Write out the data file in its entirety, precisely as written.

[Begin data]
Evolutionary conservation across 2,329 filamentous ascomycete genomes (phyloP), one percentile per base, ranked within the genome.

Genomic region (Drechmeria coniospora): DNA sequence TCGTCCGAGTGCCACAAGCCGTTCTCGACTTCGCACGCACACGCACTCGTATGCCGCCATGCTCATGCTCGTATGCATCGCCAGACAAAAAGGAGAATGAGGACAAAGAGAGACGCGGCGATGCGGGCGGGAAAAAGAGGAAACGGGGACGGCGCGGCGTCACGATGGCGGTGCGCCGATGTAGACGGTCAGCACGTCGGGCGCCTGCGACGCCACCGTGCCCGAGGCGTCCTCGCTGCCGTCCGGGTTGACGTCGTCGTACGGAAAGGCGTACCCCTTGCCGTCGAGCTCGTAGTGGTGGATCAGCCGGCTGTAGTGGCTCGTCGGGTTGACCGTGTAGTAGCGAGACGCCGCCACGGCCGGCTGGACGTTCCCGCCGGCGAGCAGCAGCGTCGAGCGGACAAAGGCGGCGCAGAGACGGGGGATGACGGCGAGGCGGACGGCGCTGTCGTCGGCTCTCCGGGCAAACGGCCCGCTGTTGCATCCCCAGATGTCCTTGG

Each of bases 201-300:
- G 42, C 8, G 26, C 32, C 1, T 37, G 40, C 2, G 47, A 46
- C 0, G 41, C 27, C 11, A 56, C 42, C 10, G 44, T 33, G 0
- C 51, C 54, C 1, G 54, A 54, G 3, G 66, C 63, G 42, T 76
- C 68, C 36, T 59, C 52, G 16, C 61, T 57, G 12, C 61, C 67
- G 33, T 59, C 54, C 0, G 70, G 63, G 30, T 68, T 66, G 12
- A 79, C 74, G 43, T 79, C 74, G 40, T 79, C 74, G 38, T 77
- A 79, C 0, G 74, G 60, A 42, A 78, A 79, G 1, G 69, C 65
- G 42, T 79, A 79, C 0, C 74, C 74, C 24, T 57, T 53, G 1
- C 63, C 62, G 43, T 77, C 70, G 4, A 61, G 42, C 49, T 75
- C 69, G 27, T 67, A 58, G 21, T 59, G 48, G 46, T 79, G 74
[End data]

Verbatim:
Evolutionary conservation across 2,329 filamentous ascomycete genomes (phyloP), one percentile per base, ranked within the genome.

Genomic region (Drechmeria coniospora): DNA sequence TCGTCCGAGTGCCACAAGCCGTTCTCGACTTCGCACGCACACGCACTCGTATGCCGCCATGCTCATGCTCGTATGCATCGCCAGACAAAAAGGAGAATGAGGACAAAGAGAGACGCGGCGATGCGGGCGGGAAAAAGAGGAAACGGGGACGGCGCGGCGTCACGATGGCGGTGCGCCGATGTAGACGGTCAGCACGTCGGGCGCCTGCGACGCCACCGTGCCCGAGGCGTCCTCGCTGCCGTCCGGGTTGACGTCGTCGTACGGAAAGGCGTACCCCTTGCCGTCGAGCTCGTAGTGGTGGATCAGCCGGCTGTAGTGGCTCGTCGGGTTGACCGTGTAGTAGCGAGACGCCGCCACGGCCGGCTGGACGTTCCCGCCGGCGAGCAGCAGCGTCGAGCGGACAAAGGCGGCGCAGAGACGGGGGATGACGGCGAGGCGGACGGCGCTGTCGTCGGCTCTCCGGGCAAACGGCCCGCTGTTGCATCCCCAGATGTCCTTGG

Each of bases 201-300:
- G 42, C 8, G 26, C 32, C 1, T 37, G 40, C 2, G 47, A 46
- C 0, G 41, C 27, C 11, A 56, C 42, C 10, G 44, T 33, G 0
- C 51, C 54, C 1, G 54, A 54, G 3, G 66, C 63, G 42, T 76
- C 68, C 36, T 59, C 52, G 16, C 61, T 57, G 12, C 61, C 67
- G 33, T 59, C 54, C 0, G 70, G 63, G 30, T 68, T 66, G 12
- A 79, C 74, G 43, T 79, C 74, G 40, T 79, C 74, G 38, T 77
- A 79, C 0, G 74, G 60, A 42, A 78, A 79, G 1, G 69, C 65
- G 42, T 79, A 79, C 0, C 74, C 74, C 24, T 57, T 53, G 1
- C 63, C 62, G 43, T 77, C 70, G 4, A 61, G 42, C 49, T 75
- C 69, G 27, T 67, A 58, G 21, T 59, G 48, G 46, T 79, G 74